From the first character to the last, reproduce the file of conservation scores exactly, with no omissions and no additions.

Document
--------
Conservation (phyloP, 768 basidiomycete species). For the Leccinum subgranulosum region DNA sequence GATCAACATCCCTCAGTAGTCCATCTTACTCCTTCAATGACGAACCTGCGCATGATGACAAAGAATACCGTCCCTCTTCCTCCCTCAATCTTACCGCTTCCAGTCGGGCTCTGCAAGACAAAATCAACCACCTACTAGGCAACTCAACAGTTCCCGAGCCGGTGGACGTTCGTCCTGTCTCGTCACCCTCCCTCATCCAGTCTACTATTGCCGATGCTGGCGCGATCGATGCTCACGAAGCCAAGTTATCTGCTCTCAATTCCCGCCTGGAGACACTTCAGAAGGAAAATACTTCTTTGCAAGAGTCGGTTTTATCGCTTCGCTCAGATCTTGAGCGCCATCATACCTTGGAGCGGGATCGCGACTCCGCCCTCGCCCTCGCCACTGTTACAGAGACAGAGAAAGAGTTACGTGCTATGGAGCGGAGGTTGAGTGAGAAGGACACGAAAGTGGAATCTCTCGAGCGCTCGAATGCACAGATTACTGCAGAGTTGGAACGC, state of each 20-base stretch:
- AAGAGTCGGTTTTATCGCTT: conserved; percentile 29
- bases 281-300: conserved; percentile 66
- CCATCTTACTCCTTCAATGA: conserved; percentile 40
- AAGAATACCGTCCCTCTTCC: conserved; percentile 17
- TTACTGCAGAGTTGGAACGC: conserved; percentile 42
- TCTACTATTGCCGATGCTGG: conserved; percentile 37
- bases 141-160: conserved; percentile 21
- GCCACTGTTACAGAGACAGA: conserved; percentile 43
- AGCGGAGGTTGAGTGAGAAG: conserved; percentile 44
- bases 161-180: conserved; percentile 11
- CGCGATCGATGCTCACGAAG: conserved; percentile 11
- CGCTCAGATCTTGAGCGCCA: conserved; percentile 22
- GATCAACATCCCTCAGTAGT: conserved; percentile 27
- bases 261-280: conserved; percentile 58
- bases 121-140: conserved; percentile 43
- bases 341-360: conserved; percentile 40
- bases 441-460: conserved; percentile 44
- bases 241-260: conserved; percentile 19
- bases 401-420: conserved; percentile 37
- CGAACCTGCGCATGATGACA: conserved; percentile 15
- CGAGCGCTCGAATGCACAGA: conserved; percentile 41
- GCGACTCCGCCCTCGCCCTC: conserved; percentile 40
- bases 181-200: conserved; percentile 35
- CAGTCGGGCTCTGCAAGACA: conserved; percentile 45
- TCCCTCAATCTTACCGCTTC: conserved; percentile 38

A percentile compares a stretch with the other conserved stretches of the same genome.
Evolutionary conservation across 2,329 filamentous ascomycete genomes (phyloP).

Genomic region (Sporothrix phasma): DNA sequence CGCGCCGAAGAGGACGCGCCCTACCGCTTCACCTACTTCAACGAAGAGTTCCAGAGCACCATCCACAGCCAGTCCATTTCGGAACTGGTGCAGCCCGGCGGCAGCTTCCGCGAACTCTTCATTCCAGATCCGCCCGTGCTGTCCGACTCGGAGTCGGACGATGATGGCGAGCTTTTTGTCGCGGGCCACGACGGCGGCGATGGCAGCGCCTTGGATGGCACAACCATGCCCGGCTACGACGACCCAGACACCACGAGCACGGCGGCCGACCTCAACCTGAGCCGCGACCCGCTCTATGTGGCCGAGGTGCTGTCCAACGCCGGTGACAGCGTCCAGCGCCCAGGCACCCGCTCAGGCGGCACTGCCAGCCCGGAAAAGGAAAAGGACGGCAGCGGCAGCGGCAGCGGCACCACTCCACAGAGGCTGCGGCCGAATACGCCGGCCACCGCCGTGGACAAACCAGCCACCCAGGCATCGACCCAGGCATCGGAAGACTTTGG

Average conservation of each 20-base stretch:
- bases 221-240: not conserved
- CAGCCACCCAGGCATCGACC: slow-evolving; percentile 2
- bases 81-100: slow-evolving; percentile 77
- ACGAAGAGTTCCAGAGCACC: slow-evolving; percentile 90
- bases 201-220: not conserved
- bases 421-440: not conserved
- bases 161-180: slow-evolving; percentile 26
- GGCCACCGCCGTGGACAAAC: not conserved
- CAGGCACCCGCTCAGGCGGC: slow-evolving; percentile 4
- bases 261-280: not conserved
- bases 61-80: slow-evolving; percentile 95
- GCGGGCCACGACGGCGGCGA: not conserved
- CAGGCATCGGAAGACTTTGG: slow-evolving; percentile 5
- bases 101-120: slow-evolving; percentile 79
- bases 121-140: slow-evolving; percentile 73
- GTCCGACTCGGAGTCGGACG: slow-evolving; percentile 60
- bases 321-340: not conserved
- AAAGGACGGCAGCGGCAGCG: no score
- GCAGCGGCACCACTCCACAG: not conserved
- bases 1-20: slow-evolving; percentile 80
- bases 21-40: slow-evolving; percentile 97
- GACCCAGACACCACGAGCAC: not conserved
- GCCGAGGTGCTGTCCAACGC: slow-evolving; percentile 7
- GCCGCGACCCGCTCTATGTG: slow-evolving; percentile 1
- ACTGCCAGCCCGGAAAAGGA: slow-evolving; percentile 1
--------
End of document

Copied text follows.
Conservation (phyloP, 768 basidiomycete species). For the Leccinum subgranulosum region DNA sequence GATCAACATCCCTCAGTAGTCCATCTTACTCCTTCAATGACGAACCTGCGCATGATGACAAAGAATACCGTCCCTCTTCCTCCCTCAATCTTACCGCTTCCAGTCGGGCTCTGCAAGACAAAATCAACCACCTACTAGGCAACTCAACAGTTCCCGAGCCGGTGGACGTTCGTCCTGTCTCGTCACCCTCCCTCATCCAGTCTACTATTGCCGATGCTGGCGCGATCGATGCTCACGAAGCCAAGTTATCTGCTCTCAATTCCCGCCTGGAGACACTTCAGAAGGAAAATACTTCTTTGCAAGAGTCGGTTTTATCGCTTCGCTCAGATCTTGAGCGCCATCATACCTTGGAGCGGGATCGCGACTCCGCCCTCGCCCTCGCCACTGTTACAGAGACAGAGAAAGAGTTACGTGCTATGGAGCGGAGGTTGAGTGAGAAGGACACGAAAGTGGAATCTCTCGAGCGCTCGAATGCACAGATTACTGCAGAGTTGGAACGC, state of each 20-base stretch:
- AAGAGTCGGTTTTATCGCTT: conserved; percentile 29
- bases 281-300: conserved; percentile 66
- CCATCTTACTCCTTCAATGA: conserved; percentile 40
- AAGAATACCGTCCCTCTTCC: conserved; percentile 17
- TTACTGCAGAGTTGGAACGC: conserved; percentile 42
- TCTACTATTGCCGATGCTGG: conserved; percentile 37
- bases 141-160: conserved; percentile 21
- GCCACTGTTACAGAGACAGA: conserved; percentile 43
- AGCGGAGGTTGAGTGAGAAG: conserved; percentile 44
- bases 161-180: conserved; percentile 11
- CGCGATCGATGCTCACGAAG: conserved; percentile 11
- CGCTCAGATCTTGAGCGCCA: conserved; percentile 22
- GATCAACATCCCTCAGTAGT: conserved; percentile 27
- bases 261-280: conserved; percentile 58
- bases 121-140: conserved; percentile 43
- bases 341-360: conserved; percentile 40
- bases 441-460: conserved; percentile 44
- bases 241-260: conserved; percentile 19
- bases 401-420: conserved; percentile 37
- CGAACCTGCGCATGATGACA: conserved; percentile 15
- CGAGCGCTCGAATGCACAGA: conserved; percentile 41
- GCGACTCCGCCCTCGCCCTC: conserved; percentile 40
- bases 181-200: conserved; percentile 35
- CAGTCGGGCTCTGCAAGACA: conserved; percentile 45
- TCCCTCAATCTTACCGCTTC: conserved; percentile 38

A percentile compares a stretch with the other conserved stretches of the same genome.
Evolutionary conservation across 2,329 filamentous ascomycete genomes (phyloP).

Genomic region (Sporothrix phasma): DNA sequence CGCGCCGAAGAGGACGCGCCCTACCGCTTCACCTACTTCAACGAAGAGTTCCAGAGCACCATCCACAGCCAGTCCATTTCGGAACTGGTGCAGCCCGGCGGCAGCTTCCGCGAACTCTTCATTCCAGATCCGCCCGTGCTGTCCGACTCGGAGTCGGACGATGATGGCGAGCTTTTTGTCGCGGGCCACGACGGCGGCGATGGCAGCGCCTTGGATGGCACAACCATGCCCGGCTACGACGACCCAGACACCACGAGCACGGCGGCCGACCTCAACCTGAGCCGCGACCCGCTCTATGTGGCCGAGGTGCTGTCCAACGCCGGTGACAGCGTCCAGCGCCCAGGCACCCGCTCAGGCGGCACTGCCAGCCCGGAAAAGGAAAAGGACGGCAGCGGCAGCGGCAGCGGCACCACTCCACAGAGGCTGCGGCCGAATACGCCGGCCACCGCCGTGGACAAACCAGCCACCCAGGCATCGACCCAGGCATCGGAAGACTTTGG

Average conservation of each 20-base stretch:
- bases 221-240: not conserved
- CAGCCACCCAGGCATCGACC: slow-evolving; percentile 2
- bases 81-100: slow-evolving; percentile 77
- ACGAAGAGTTCCAGAGCACC: slow-evolving; percentile 90
- bases 201-220: not conserved
- bases 421-440: not conserved
- bases 161-180: slow-evolving; percentile 26
- GGCCACCGCCGTGGACAAAC: not conserved
- CAGGCACCCGCTCAGGCGGC: slow-evolving; percentile 4
- bases 261-280: not conserved
- bases 61-80: slow-evolving; percentile 95
- GCGGGCCACGACGGCGGCGA: not conserved
- CAGGCATCGGAAGACTTTGG: slow-evolving; percentile 5
- bases 101-120: slow-evolving; percentile 79
- bases 121-140: slow-evolving; percentile 73
- GTCCGACTCGGAGTCGGACG: slow-evolving; percentile 60
- bases 321-340: not conserved
- AAAGGACGGCAGCGGCAGCG: no score
- GCAGCGGCACCACTCCACAG: not conserved
- bases 1-20: slow-evolving; percentile 80
- bases 21-40: slow-evolving; percentile 97
- GACCCAGACACCACGAGCAC: not conserved
- GCCGAGGTGCTGTCCAACGC: slow-evolving; percentile 7
- GCCGCGACCCGCTCTATGTG: slow-evolving; percentile 1
- ACTGCCAGCCCGGAAAAGGA: slow-evolving; percentile 1